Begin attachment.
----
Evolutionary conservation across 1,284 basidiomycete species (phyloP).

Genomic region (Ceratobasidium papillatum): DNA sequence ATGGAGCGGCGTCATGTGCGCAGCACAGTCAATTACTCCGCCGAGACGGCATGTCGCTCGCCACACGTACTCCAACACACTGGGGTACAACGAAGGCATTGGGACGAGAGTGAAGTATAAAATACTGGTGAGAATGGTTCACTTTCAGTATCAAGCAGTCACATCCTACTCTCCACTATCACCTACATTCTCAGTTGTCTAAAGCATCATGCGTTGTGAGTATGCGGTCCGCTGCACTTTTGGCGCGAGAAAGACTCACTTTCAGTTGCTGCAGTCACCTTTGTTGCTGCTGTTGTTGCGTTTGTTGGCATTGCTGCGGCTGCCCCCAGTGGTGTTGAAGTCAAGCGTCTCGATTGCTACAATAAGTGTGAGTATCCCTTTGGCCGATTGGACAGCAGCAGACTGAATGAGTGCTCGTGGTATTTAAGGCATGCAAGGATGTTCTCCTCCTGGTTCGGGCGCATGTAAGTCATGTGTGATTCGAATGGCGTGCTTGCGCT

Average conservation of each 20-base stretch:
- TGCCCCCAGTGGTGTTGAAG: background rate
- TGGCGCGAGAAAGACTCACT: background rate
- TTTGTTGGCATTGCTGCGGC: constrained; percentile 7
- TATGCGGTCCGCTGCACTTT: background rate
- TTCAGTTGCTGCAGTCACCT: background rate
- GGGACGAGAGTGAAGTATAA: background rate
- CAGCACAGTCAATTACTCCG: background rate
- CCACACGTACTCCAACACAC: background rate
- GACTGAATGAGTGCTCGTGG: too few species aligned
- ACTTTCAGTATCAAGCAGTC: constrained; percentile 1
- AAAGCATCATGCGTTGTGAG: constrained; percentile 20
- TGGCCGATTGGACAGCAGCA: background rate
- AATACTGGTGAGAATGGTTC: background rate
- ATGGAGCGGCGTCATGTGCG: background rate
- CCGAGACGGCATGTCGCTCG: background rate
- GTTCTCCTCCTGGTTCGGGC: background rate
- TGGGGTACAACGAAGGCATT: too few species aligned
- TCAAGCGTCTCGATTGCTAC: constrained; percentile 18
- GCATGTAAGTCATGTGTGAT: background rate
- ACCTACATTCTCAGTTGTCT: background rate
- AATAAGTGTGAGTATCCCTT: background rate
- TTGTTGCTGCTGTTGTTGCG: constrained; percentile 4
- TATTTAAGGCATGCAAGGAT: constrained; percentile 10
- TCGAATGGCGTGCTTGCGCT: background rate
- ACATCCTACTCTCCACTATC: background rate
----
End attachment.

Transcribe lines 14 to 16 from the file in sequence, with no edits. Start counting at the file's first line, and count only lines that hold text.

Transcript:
- AAAGCATCATGCGTTGTGAG: constrained; percentile 20
- TGGCCGATTGGACAGCAGCA: background rate
- AATACTGGTGAGAATGGTTC: background rate